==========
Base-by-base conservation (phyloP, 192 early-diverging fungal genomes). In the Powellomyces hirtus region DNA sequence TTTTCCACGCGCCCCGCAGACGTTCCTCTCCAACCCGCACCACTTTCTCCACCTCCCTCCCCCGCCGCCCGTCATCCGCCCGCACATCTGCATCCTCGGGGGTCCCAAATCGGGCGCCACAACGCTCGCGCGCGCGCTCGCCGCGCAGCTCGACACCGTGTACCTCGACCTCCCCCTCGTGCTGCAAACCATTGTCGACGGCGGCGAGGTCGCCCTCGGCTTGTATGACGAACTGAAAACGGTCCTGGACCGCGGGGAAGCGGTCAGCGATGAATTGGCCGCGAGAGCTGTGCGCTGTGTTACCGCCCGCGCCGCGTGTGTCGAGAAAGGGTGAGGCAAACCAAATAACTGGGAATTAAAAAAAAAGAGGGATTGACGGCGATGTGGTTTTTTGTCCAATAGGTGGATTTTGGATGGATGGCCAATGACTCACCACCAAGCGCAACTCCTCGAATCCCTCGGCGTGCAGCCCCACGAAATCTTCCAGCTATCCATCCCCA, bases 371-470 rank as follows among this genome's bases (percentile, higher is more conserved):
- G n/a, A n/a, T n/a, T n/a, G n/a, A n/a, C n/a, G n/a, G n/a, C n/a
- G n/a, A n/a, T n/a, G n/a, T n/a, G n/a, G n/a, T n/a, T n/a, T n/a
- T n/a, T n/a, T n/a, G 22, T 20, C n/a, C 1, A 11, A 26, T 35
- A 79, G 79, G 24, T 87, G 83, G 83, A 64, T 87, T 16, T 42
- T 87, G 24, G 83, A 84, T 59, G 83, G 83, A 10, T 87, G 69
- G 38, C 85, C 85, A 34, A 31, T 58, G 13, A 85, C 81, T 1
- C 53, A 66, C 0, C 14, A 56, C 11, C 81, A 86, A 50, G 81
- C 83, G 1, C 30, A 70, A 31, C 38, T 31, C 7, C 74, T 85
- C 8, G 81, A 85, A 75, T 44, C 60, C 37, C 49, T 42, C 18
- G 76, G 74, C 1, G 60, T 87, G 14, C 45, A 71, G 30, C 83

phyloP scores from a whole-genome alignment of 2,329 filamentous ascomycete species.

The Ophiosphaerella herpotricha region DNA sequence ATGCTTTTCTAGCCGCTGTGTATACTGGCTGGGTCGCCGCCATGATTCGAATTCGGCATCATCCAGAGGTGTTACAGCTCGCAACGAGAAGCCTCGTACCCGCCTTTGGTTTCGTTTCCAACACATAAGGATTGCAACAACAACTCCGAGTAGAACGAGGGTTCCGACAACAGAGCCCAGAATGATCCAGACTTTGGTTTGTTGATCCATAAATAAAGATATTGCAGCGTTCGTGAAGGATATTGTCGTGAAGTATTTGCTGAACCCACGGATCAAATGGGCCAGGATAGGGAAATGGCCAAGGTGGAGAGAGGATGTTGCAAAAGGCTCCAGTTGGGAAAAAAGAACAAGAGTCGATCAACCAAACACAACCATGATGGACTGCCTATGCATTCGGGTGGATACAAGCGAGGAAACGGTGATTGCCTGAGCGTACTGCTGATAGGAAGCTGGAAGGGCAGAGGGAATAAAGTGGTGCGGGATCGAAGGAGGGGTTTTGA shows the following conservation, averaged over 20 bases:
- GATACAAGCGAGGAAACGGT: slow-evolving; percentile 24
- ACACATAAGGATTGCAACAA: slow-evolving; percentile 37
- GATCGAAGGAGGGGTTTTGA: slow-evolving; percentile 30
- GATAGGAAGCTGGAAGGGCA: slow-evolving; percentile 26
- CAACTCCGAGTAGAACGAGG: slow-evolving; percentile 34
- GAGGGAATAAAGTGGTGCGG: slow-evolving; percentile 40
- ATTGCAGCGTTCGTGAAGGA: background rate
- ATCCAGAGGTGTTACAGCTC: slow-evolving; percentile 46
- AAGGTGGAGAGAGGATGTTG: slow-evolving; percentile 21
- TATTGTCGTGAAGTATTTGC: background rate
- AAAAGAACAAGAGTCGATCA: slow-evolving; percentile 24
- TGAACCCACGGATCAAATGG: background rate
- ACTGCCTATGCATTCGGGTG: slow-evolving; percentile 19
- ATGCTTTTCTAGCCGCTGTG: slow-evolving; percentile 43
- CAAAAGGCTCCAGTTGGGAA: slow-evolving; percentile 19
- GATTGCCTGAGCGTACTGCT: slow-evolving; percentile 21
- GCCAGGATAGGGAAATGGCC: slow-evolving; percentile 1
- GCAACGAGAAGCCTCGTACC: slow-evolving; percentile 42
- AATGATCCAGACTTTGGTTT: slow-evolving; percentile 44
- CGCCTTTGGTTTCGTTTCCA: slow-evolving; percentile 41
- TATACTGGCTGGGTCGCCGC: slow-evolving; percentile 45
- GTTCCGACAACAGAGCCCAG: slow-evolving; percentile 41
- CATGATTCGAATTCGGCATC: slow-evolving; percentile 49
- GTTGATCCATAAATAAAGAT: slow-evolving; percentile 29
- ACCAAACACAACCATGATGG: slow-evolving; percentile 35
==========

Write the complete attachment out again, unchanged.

Base-by-base conservation (phyloP, 192 early-diverging fungal genomes). In the Powellomyces hirtus region DNA sequence TTTTCCACGCGCCCCGCAGACGTTCCTCTCCAACCCGCACCACTTTCTCCACCTCCCTCCCCCGCCGCCCGTCATCCGCCCGCACATCTGCATCCTCGGGGGTCCCAAATCGGGCGCCACAACGCTCGCGCGCGCGCTCGCCGCGCAGCTCGACACCGTGTACCTCGACCTCCCCCTCGTGCTGCAAACCATTGTCGACGGCGGCGAGGTCGCCCTCGGCTTGTATGACGAACTGAAAACGGTCCTGGACCGCGGGGAAGCGGTCAGCGATGAATTGGCCGCGAGAGCTGTGCGCTGTGTTACCGCCCGCGCCGCGTGTGTCGAGAAAGGGTGAGGCAAACCAAATAACTGGGAATTAAAAAAAAAGAGGGATTGACGGCGATGTGGTTTTTTGTCCAATAGGTGGATTTTGGATGGATGGCCAATGACTCACCACCAAGCGCAACTCCTCGAATCCCTCGGCGTGCAGCCCCACGAAATCTTCCAGCTATCCATCCCCA, bases 371-470 rank as follows among this genome's bases (percentile, higher is more conserved):
- G n/a, A n/a, T n/a, T n/a, G n/a, A n/a, C n/a, G n/a, G n/a, C n/a
- G n/a, A n/a, T n/a, G n/a, T n/a, G n/a, G n/a, T n/a, T n/a, T n/a
- T n/a, T n/a, T n/a, G 22, T 20, C n/a, C 1, A 11, A 26, T 35
- A 79, G 79, G 24, T 87, G 83, G 83, A 64, T 87, T 16, T 42
- T 87, G 24, G 83, A 84, T 59, G 83, G 83, A 10, T 87, G 69
- G 38, C 85, C 85, A 34, A 31, T 58, G 13, A 85, C 81, T 1
- C 53, A 66, C 0, C 14, A 56, C 11, C 81, A 86, A 50, G 81
- C 83, G 1, C 30, A 70, A 31, C 38, T 31, C 7, C 74, T 85
- C 8, G 81, A 85, A 75, T 44, C 60, C 37, C 49, T 42, C 18
- G 76, G 74, C 1, G 60, T 87, G 14, C 45, A 71, G 30, C 83

phyloP scores from a whole-genome alignment of 2,329 filamentous ascomycete species.

The Ophiosphaerella herpotricha region DNA sequence ATGCTTTTCTAGCCGCTGTGTATACTGGCTGGGTCGCCGCCATGATTCGAATTCGGCATCATCCAGAGGTGTTACAGCTCGCAACGAGAAGCCTCGTACCCGCCTTTGGTTTCGTTTCCAACACATAAGGATTGCAACAACAACTCCGAGTAGAACGAGGGTTCCGACAACAGAGCCCAGAATGATCCAGACTTTGGTTTGTTGATCCATAAATAAAGATATTGCAGCGTTCGTGAAGGATATTGTCGTGAAGTATTTGCTGAACCCACGGATCAAATGGGCCAGGATAGGGAAATGGCCAAGGTGGAGAGAGGATGTTGCAAAAGGCTCCAGTTGGGAAAAAAGAACAAGAGTCGATCAACCAAACACAACCATGATGGACTGCCTATGCATTCGGGTGGATACAAGCGAGGAAACGGTGATTGCCTGAGCGTACTGCTGATAGGAAGCTGGAAGGGCAGAGGGAATAAAGTGGTGCGGGATCGAAGGAGGGGTTTTGA shows the following conservation, averaged over 20 bases:
- GATACAAGCGAGGAAACGGT: slow-evolving; percentile 24
- ACACATAAGGATTGCAACAA: slow-evolving; percentile 37
- GATCGAAGGAGGGGTTTTGA: slow-evolving; percentile 30
- GATAGGAAGCTGGAAGGGCA: slow-evolving; percentile 26
- CAACTCCGAGTAGAACGAGG: slow-evolving; percentile 34
- GAGGGAATAAAGTGGTGCGG: slow-evolving; percentile 40
- ATTGCAGCGTTCGTGAAGGA: background rate
- ATCCAGAGGTGTTACAGCTC: slow-evolving; percentile 46
- AAGGTGGAGAGAGGATGTTG: slow-evolving; percentile 21
- TATTGTCGTGAAGTATTTGC: background rate
- AAAAGAACAAGAGTCGATCA: slow-evolving; percentile 24
- TGAACCCACGGATCAAATGG: background rate
- ACTGCCTATGCATTCGGGTG: slow-evolving; percentile 19
- ATGCTTTTCTAGCCGCTGTG: slow-evolving; percentile 43
- CAAAAGGCTCCAGTTGGGAA: slow-evolving; percentile 19
- GATTGCCTGAGCGTACTGCT: slow-evolving; percentile 21
- GCCAGGATAGGGAAATGGCC: slow-evolving; percentile 1
- GCAACGAGAAGCCTCGTACC: slow-evolving; percentile 42
- AATGATCCAGACTTTGGTTT: slow-evolving; percentile 44
- CGCCTTTGGTTTCGTTTCCA: slow-evolving; percentile 41
- TATACTGGCTGGGTCGCCGC: slow-evolving; percentile 45
- GTTCCGACAACAGAGCCCAG: slow-evolving; percentile 41
- CATGATTCGAATTCGGCATC: slow-evolving; percentile 49
- GTTGATCCATAAATAAAGAT: slow-evolving; percentile 29
- ACCAAACACAACCATGATGG: slow-evolving; percentile 35